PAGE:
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Establishing and developing a research network

Following on from last week’s blog on planning a centre’s research funding strategy, Jonathan Rans, Strategic Research Executive, now takes a look at research networks and introduces our new guide for University of Edinburgh Network Directors.

We have a rich and varied research landscape at the University of Edinburgh, with a whole range of structures enabling and promoting interdisciplinary research. These range from vast institutes spanning multiple schools and colleges through to focused, agile and virtual collections of researchers. All are vital to fostering an environment of collaboration. They are the drivers of multi- and interdisciplinary research central to society’s response to grand, intractable challenges like climate change, energy poverty and income inequality.

New guidance resource for researchers

To support researchers, we have released a guide to establishing, developing and evolving a research network which is one of a number of resources available through the Edinburgh Research Office Insights and Intelligence intranet site (UoE staff access only). This guide introduces various aspects to consider, including what you will gain from the experience as an individual, how to define the relationship of a network to its members and how to make a network a success with little to no funding. This guide is complementary to one focusing on developing a research funding strategy for research centres (UoE staff access only).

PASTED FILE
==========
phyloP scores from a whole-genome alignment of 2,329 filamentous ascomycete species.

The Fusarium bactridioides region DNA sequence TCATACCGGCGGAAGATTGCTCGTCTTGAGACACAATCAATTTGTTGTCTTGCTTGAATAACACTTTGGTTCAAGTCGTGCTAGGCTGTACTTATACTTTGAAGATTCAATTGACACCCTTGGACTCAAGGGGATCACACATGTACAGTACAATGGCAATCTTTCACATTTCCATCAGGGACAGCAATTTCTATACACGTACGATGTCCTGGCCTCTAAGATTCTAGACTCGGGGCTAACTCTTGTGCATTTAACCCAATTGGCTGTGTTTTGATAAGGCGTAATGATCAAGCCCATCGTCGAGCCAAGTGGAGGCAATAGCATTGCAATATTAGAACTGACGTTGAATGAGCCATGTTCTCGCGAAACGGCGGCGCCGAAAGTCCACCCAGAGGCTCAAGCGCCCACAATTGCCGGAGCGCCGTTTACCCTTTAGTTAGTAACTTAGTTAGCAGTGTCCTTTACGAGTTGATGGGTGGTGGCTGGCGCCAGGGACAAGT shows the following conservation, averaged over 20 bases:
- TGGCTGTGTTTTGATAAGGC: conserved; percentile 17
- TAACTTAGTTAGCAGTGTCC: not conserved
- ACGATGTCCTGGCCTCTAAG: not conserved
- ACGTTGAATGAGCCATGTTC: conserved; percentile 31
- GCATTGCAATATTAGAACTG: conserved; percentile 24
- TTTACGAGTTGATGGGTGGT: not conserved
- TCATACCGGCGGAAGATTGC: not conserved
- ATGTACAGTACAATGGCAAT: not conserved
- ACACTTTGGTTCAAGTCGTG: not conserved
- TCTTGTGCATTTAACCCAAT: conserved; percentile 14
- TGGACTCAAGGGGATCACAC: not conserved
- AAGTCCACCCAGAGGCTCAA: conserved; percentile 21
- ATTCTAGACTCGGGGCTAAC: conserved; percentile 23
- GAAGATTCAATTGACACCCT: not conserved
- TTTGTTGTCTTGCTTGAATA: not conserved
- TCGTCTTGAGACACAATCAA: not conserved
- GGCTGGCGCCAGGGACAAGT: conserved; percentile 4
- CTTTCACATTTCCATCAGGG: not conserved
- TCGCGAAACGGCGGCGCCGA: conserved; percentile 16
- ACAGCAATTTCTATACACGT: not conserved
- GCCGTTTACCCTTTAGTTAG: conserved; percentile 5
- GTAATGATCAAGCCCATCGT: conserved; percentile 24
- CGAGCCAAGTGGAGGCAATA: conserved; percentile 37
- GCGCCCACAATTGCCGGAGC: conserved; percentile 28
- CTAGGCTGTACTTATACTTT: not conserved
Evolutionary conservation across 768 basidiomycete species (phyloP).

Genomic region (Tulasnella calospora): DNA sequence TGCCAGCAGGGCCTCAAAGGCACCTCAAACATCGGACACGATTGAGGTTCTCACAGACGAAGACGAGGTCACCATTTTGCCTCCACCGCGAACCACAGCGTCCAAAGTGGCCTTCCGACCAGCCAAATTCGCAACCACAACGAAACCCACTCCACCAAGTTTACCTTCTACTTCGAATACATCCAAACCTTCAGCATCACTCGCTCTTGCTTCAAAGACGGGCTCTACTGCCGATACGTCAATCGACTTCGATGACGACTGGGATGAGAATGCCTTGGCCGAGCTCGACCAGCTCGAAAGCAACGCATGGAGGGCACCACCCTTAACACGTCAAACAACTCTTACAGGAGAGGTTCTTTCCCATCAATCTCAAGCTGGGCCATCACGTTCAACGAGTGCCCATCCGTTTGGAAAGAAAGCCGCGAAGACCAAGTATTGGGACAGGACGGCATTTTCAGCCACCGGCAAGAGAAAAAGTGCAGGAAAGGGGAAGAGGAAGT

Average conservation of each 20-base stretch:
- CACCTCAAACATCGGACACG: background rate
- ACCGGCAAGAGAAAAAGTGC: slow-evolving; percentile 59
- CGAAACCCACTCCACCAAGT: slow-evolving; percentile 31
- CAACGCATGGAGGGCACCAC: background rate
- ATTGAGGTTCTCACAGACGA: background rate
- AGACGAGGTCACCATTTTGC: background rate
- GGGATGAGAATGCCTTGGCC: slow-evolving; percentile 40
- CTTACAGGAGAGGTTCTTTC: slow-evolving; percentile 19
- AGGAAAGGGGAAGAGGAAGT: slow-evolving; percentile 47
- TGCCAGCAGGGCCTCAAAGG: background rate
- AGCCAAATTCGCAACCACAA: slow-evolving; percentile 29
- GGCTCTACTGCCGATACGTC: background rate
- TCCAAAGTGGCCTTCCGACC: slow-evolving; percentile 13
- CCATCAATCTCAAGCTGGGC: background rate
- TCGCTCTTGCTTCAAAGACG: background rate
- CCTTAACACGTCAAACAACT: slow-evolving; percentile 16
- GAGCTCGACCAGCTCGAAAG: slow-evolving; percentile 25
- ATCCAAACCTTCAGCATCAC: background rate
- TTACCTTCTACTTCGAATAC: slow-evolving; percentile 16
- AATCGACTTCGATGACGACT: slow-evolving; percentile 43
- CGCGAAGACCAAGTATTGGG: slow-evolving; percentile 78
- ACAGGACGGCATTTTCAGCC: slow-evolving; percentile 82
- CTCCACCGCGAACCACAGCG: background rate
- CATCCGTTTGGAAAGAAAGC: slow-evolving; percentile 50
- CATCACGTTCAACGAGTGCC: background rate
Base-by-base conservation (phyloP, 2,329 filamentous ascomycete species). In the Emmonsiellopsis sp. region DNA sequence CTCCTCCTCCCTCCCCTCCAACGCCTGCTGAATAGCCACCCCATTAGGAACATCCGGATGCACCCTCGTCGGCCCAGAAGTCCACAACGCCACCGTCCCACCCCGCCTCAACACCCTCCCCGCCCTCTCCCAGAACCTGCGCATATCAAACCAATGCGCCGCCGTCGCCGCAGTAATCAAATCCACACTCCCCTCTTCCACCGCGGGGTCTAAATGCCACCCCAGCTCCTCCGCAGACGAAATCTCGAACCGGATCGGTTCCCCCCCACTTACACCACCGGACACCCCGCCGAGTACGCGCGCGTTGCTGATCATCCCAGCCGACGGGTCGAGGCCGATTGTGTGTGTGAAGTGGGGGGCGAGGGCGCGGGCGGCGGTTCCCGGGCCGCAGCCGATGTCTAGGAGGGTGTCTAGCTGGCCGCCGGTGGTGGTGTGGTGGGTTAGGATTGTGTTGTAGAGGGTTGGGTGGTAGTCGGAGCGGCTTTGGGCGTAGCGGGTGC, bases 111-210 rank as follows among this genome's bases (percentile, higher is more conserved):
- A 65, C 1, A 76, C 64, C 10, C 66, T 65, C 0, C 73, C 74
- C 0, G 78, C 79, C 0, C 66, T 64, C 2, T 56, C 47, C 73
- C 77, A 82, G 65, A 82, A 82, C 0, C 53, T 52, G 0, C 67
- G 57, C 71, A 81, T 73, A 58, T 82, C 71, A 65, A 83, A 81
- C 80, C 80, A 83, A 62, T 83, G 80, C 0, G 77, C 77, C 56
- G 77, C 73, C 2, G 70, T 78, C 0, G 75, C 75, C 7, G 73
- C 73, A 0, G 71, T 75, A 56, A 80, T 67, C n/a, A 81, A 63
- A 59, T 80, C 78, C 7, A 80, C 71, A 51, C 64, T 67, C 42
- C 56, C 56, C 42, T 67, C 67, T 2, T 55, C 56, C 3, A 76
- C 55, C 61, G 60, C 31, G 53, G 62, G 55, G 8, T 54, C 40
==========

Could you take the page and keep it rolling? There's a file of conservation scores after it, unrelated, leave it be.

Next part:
Explore external funding

Of course, it is much easier to build the membership of a network and progress its goals quickly if you have external funding that supports a focused range of activities. For that reason, we would always encourage you to explore this option, even though a lack of funding is no barrier to running a successful network.

Most major funders and charities support network-building activity in one way or another. If you are going to pursue one of the many options, consider what your network offers to help funders meet their own goals. Emphasis will vary from funder to funder but all will want to see the network enabling some or all of the following:

  • Leadership/originality – The network should demonstrate leadership, both in its research activity, which should be at the forefront of knowledge creation, and in its Director, who should be capable of driving the success of the network’s activities and galvanising the membership. What does the network do which no-one else is doing? Why should it exist?
  • Sustainability – How growing the network can be of long-term benefit to the academic community?
  • Impact – How does the network amplify the research of its members?
  • Innovation – How does the network bring new methodologies to bear on critical research areas?
  • Collaboration – How will this network establish fruitful connections where previously there have been none?

In addition to answering the questions above, a network in receipt of funder support will also need to show well-designed structures supporting governance and knowledge exchange.

Support from Edinburgh Research Office

If you are interested in setting up a research network and want to access the support that Edinburgh Research Office can offer, please contact Jonathan Rans, Strategic Research Executive.

Additional resources to help research planning in your network are available on the Edinburgh Research Office Insights and Intelligence intranet site. These include:

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Jonathan Rans


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